The ACT is one of those things where it pays to be prepared. Kind of like storms and power outages. Even if your child has taken a laissez-faire approach to the test, you may not be as calm. Preparing for the ACT can earn your child a higher score and help get him into a better college. So if you’re ready to get prepping, here is your ultimate cheat sheet on what you need to do.
Get practice tests. They say practice makes perfect and the ACT is no exception. Practice tests are available in book stores and online. Get a few and help your child go through them. Take them numerous times.
Keep up with homework. Getting behind in classes is never a good thing, but it’s especially bad now. Keeping up with schoolwork can help prepare your child for the subject matter on the ACT.
Get a tutor. A specialized ACT tutor in Chicago can help your child prepare for the upcoming test. The tutor can go over those practice tests with your child, and really go over what to expect.
The Day Before
Check the ticket. Go over your child’s ACT ticket with him and make sure he knows what time it begins, where the test is and also what time to report there.
Do a practice run. If you are unsure of the location, do a practice run to see how long it takes to get there, where to park, where the building entrance is, etc.
Double check identification. Make sure that your child has acceptable identification with her. She will not be admitted into the testing facility if the ID does not meet the ACT requirements.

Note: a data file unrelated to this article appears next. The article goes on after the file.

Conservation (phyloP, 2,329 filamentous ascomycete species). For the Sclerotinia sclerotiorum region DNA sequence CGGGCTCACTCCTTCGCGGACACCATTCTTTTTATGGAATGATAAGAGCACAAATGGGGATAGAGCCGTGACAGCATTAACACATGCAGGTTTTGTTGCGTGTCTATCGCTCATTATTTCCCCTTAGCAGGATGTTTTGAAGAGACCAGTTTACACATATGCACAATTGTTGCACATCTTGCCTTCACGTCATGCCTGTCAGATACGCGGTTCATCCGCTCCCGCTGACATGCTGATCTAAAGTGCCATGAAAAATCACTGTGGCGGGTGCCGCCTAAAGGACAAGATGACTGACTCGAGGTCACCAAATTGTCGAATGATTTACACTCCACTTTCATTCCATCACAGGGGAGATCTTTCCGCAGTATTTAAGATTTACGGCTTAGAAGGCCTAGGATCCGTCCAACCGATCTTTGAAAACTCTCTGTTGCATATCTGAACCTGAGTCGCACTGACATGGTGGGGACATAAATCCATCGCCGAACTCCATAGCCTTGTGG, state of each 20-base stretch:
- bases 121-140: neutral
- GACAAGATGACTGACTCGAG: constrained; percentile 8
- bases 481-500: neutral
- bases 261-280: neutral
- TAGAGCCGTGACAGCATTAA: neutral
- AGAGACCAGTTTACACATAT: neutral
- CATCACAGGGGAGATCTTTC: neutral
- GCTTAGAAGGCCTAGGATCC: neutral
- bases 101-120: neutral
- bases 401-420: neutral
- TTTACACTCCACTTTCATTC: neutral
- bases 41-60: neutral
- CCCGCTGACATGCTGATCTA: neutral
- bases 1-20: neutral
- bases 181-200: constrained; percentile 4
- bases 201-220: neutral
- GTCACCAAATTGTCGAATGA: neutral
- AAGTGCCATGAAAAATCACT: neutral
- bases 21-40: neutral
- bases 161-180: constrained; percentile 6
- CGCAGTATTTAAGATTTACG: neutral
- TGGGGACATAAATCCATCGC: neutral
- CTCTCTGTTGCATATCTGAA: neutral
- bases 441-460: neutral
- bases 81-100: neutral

Turn in early. All that test practice and schoolwork is tiring! Make sure that your child gets a good night’s rest.
The Morning Of the Test
Make a good breakfast. Prepare something filling and nutritious for your child. You may also want to pack a portable, easy to eat snack for later.
Get there on time. If you are driving your child, get her there with time to spare. If she’s driving herself, make sure she leaves with enough time to get there. Kick her out the front door if need be.
Tips for Your Child
Once you get your child to the testing site, it’s up to them. You have done your job helping him prepare for the ACT. But, there are some tips for your child:Answer all the questions. On the ACT, guessing is better than leaving it blank.
But, try Process of Elimination first. Before guessing, try eliminating the answers you know are incorrect. There’s a chance you may get it right.
Erase completely. Sounds like an elementary school tip right? Since the ACT is machine-graded, you don’t want bad erasing to screw up a correct answer.
Pace yourself. The test is timed, and you have around 30 seconds to answer each question. Don’t dwell too long on hard ones, and just keep going.
Don’t second guess. Like we said, keep going. Get to all the questions, then go back and go over your answers if there is still time.
When dealing with the ACT, it pays to come prepared. Use this guide to help you and your child start preparing weeks in advance.
Need more guidance? Find out more on how our test prep tutors can help your child improve their ACT score.